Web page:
Don't Panic! Lighten Up!
BERLIN - A 43-year-old German decided to settle his imminent divorce by chainsawing a family home in two and making off with his half in a forklift truck.
Thu, 08 Mar 2007 23:24 CST
BANGKOK, Thailand - Thai veterinarians announced Thursday that an artificially inseminated elephant has given birth to a bouncing baby boy - a first in Asia that could be a crucial step in conserving the endangered species.
|A one-day-old baby elephant stands next to its mother at the Thai Elephant Conservation Center in Lampang province, northern Thailand
A cloak worn by Sir Alec Guinness in Star Wars, which went missing for 30 years, has been sold for £54,000 ($104, 254) at an auction of cinema and TV outfits.
Comment: So, clearly the question at this point is, 'does it fit well, atreides?'
Workers were racing to beat a thaw in the weather and clear a blockage at an earthen dam that threatens to break and flood about 25 homes and businesses, officials said.
Workers were trying to clear a drainage pipe blocked by beavers at the 7.5-million gallon reservoir near the mountain town of Oakland before a thaw that was expected to begin Thursday and continue through the weekend.
"If it warms up to 50 and rains - and we already have several feet of snow - there could be a pretty rapid runoff. And if you have that type of runoff there, it could weaken the dam," said Asa McCain, mayor of the town of 1,900.
Was she casting spells or teaching spelling?
In an unfolding trial, lawyers are debating a former teacher's claims in a $2 million federal lawsuit that she was improperly fired from Hampton Bays elementary school because administrators and others thought she was a witch.
Lauren Berrios, 37, who denies ever practicing witchcraft, sued in 2001 after she was fired following her second year as a reading specialist teacher. She has since moved to the Atlanta area, where she is working as a teacher. The trial in the lawsuit began Wednesday in New York.
While the school district was not under obligation to explain why Berrios was not granted tenure, its lawyer claimed Wednesday that Berrios didn't get along with co-workers, had a condescending attitude and was eventually reported to Child Protective Services after telling tales about imaginary injuries to her own son.
MEMPHIS, Tenn. - An armed robbery suspect took no chances on Wednesday in allowing a victim to see his face. Oji Ngozi, charged in an October 2003 armed robbery, wore a shopping bag with two small eye holes over his head at a motion hearing Tuesday to suppress photographic evidence used in a police lineup.
An animal research center in northern China has appealed to the world for help to fashion an artificial leg for a panda that lost a limb -- along with its sex life -- in a fight, local media reported on Thursday.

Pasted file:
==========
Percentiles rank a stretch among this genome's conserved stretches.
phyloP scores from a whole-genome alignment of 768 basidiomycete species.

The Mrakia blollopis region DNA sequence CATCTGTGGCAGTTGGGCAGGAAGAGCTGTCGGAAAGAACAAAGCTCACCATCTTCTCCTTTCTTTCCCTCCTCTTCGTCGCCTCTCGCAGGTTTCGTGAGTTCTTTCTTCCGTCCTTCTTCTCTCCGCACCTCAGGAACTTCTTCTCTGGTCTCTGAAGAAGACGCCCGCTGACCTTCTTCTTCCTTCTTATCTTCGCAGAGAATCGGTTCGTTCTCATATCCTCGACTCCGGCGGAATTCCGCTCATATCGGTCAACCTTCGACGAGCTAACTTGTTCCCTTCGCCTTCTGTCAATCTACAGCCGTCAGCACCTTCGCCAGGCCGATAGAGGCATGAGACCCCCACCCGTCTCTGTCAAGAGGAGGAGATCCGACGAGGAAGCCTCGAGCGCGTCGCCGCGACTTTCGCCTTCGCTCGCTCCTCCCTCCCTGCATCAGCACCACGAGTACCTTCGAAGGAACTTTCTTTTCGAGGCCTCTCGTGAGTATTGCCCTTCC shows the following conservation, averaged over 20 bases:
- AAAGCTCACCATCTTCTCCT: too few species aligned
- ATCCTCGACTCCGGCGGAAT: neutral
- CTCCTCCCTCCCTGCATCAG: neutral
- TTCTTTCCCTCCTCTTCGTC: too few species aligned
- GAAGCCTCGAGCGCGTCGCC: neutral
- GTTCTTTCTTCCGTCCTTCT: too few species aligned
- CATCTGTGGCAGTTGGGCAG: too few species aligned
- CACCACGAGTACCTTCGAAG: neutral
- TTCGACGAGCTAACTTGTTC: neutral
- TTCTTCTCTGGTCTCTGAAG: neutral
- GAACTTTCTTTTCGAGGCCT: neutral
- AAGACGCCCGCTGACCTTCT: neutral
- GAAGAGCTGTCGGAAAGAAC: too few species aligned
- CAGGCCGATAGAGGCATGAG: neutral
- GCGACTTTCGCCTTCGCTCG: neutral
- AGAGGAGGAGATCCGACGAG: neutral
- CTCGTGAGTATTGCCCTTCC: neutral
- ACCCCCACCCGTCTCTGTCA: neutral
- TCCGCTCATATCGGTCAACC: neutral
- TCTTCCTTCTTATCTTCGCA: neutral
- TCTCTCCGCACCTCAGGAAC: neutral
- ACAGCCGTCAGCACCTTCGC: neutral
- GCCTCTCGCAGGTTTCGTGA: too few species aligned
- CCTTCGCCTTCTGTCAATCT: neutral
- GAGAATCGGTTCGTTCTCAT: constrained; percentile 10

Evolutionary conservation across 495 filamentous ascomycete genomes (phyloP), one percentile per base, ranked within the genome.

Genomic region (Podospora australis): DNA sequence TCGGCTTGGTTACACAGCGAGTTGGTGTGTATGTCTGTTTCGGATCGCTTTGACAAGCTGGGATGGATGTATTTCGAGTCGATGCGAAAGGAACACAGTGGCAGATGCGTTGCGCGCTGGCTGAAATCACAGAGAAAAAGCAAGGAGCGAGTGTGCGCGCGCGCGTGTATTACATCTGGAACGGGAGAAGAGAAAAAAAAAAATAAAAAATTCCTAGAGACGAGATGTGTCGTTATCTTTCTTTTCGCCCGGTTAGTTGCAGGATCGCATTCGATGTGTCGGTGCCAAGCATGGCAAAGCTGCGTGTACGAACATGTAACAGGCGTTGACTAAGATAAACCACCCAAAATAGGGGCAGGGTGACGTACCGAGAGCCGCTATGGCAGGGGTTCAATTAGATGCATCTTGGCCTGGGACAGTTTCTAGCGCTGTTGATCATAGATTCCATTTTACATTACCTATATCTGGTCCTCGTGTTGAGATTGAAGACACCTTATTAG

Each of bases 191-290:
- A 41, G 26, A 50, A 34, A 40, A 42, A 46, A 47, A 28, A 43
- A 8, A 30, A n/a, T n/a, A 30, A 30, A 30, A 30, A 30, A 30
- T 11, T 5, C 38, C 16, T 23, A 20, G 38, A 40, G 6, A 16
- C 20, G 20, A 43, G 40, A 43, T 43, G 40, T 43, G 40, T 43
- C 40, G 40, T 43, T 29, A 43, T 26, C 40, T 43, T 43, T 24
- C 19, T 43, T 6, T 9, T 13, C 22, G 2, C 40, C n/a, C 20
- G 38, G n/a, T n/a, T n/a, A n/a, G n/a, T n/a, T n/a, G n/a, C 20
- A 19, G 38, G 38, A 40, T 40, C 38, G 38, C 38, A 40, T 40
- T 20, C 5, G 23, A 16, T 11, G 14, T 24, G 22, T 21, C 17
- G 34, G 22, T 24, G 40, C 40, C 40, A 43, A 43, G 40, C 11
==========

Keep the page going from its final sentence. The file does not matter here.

In December, a resident of Dajiangou village in Shaanxi province stumbled upon a group of pandas fighting, the Beijing News said.
One seriously injured panda, a two- or three-year-old female that rescuers named "Niu Niu" (girl), was taken to an animal rescue center and saved, but lost two-thirds of its front left leg.
"Niu Niu's spirits have lifted, the wound has healed and her appetite has basically recovered. But without her left paw, her loss of balance has directly affected her love life," the paper said.
Becoming a player in the rarefied world of art sales had never seemed easier. Without moving from their armchairs, viewers of the cable TV show Fine Arts Treasures Gallery could become the owners of works by some of the greatest artists of the 20th century. Picasso, Chagall, Dalí all came up regularly on the show, often at surprisingly low prices.
But when the winning bidders received their authenticated artwork in the post, they realised that something was not right. Often the expensive artworks were sent uninsured by the dealers. Some of them arrived bent out of shape or with staples through them. Others appeared to be expensive photocopies, executed on ordinary copy paper. And while many of the artworks were signed, as promised by the auctioneers, they were not signed by the artists.
Wed, 07 Mar 2007 06:46 CST
A woman who had an operation to remove her unborn child after being told that it had died in the womb has given birth to a healthy baby boy.
Julie Brown, 29, was told after a scan at five and a half weeks that no heartbeat could be detected.
A day later she had an operation to remove the foetus, but three weeks after the dilation and curettage procedure, another doctor told her she was still carrying a live baby.
It might have been one of the easiest drug busts in the history of the South Carolina Highway Patrol: A car with 43 pounds of marijuana crashed into a trooper's cruiser, authorities said.
The easy bust happened after two patrolmen parked their cars in each lane of northbound Interstate 95 near Santee early Sunday morning following a series of wrecks that had tied up traffic, Highway Patrol Capt. Chris Williamson said.
A Chevrolet Malibu going about 70 mph hit one of the cruisers, causing minor injuries to the trooper behind the wheel, Williamson said.